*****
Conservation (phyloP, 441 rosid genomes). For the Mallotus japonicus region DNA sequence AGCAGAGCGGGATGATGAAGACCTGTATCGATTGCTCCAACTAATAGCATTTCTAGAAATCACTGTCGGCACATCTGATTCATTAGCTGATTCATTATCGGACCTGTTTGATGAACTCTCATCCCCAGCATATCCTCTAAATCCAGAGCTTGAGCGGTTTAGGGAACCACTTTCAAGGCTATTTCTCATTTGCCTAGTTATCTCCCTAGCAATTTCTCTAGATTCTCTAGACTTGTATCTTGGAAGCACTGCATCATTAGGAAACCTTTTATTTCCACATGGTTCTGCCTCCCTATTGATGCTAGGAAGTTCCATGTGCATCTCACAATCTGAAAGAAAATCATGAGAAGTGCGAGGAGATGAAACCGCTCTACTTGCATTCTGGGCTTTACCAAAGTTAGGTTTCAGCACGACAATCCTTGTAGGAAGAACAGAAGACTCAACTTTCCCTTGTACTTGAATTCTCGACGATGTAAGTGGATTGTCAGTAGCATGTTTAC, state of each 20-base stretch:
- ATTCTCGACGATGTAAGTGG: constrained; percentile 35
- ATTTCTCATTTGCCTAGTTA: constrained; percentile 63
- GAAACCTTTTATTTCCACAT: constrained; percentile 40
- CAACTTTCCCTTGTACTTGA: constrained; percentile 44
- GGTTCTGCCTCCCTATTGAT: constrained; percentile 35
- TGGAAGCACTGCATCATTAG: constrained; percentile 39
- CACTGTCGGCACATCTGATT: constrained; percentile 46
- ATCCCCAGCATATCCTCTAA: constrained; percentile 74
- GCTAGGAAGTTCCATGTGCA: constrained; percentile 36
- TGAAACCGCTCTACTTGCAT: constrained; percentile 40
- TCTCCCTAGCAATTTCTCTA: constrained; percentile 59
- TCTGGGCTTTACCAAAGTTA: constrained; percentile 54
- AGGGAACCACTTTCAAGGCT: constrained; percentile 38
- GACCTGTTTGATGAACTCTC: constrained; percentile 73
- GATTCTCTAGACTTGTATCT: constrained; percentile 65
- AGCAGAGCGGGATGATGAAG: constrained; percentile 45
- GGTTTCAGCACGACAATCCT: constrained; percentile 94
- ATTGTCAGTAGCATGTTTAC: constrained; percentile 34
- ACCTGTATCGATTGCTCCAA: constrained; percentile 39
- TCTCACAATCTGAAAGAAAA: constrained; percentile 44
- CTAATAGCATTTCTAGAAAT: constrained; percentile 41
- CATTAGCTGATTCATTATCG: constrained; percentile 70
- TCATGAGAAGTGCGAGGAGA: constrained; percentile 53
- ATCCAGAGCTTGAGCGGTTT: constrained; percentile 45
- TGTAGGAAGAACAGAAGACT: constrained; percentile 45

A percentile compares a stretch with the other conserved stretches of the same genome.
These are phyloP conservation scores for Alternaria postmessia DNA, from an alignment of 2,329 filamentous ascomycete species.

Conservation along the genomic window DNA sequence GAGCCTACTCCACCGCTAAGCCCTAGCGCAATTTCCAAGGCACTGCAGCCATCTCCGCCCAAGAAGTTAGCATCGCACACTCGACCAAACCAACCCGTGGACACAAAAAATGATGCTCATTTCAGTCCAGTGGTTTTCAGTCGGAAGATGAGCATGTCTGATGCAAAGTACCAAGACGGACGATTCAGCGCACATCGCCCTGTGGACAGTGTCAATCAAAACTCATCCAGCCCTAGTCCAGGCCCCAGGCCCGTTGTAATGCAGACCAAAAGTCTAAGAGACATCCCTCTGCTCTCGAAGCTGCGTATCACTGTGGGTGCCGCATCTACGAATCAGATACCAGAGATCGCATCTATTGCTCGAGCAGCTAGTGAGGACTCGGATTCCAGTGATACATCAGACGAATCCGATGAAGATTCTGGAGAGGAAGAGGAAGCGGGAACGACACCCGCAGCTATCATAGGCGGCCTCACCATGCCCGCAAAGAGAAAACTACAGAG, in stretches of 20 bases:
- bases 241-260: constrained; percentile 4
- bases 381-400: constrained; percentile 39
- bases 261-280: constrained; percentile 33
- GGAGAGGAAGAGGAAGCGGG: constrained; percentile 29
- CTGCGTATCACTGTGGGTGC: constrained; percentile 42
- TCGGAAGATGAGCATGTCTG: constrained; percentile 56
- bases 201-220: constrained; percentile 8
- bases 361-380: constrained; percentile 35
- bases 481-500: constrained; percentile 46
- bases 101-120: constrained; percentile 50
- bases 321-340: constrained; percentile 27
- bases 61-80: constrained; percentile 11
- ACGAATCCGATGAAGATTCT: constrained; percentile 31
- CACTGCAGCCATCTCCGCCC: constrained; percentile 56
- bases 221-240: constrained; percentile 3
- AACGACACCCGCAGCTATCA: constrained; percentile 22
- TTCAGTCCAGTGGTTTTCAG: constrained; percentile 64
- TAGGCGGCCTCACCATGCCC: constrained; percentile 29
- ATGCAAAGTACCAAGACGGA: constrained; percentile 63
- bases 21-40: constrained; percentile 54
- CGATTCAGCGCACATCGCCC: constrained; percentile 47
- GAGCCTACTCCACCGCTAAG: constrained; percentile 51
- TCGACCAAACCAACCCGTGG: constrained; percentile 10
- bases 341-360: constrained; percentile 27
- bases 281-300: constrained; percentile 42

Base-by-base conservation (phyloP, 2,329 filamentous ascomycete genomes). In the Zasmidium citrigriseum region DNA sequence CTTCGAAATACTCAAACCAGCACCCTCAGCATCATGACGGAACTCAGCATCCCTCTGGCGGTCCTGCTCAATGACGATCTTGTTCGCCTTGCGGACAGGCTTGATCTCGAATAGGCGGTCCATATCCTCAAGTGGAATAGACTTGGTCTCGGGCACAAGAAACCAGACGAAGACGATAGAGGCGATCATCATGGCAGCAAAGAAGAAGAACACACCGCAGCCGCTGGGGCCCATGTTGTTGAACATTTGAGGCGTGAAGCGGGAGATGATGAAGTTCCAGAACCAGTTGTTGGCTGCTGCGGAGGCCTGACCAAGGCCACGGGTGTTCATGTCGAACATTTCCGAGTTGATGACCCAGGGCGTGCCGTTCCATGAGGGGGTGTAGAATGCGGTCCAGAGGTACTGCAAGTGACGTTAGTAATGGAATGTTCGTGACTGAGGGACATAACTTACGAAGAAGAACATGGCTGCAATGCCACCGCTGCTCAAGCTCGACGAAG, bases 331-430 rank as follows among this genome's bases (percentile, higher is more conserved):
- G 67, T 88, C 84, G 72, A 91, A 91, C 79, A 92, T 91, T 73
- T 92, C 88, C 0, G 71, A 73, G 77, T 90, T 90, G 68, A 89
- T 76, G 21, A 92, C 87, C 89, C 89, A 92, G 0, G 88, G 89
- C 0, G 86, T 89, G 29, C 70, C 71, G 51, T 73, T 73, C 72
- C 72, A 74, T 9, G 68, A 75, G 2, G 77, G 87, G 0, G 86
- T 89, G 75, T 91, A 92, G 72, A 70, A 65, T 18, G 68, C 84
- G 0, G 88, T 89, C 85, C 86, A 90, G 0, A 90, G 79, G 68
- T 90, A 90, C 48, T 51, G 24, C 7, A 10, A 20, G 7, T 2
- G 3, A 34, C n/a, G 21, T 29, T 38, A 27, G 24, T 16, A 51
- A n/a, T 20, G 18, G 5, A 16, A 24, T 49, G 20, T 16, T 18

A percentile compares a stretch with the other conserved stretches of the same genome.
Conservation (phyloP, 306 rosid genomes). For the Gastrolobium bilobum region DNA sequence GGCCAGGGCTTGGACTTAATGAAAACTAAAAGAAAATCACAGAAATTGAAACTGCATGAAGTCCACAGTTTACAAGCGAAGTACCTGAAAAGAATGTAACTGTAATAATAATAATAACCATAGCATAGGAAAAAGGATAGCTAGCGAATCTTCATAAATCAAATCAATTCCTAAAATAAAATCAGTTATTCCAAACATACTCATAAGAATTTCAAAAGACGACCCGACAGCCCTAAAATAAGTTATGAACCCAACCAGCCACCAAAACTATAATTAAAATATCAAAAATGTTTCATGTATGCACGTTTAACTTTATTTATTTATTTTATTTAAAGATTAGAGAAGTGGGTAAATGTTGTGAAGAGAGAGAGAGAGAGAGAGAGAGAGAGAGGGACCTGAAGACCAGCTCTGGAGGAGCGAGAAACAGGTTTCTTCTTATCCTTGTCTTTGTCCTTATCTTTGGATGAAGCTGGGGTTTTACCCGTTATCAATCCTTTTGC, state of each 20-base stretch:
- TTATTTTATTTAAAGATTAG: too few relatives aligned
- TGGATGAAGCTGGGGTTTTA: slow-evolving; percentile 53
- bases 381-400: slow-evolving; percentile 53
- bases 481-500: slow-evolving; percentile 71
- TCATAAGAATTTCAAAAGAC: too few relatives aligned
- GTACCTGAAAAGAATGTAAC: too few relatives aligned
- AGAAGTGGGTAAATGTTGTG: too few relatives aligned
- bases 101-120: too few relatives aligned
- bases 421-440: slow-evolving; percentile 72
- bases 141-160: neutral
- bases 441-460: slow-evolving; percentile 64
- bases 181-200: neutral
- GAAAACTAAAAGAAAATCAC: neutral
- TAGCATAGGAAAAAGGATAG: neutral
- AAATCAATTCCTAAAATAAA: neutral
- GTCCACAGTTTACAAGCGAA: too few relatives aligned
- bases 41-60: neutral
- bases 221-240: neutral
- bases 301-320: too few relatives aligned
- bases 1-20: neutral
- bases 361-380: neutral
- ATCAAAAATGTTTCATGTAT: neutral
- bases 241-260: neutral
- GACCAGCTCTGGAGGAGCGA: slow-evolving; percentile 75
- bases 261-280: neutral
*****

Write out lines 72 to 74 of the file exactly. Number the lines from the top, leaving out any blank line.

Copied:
- TCATAAGAATTTCAAAAGAC: too few relatives aligned
- GTACCTGAAAAGAATGTAAC: too few relatives aligned
- AGAAGTGGGTAAATGTTGTG: too few relatives aligned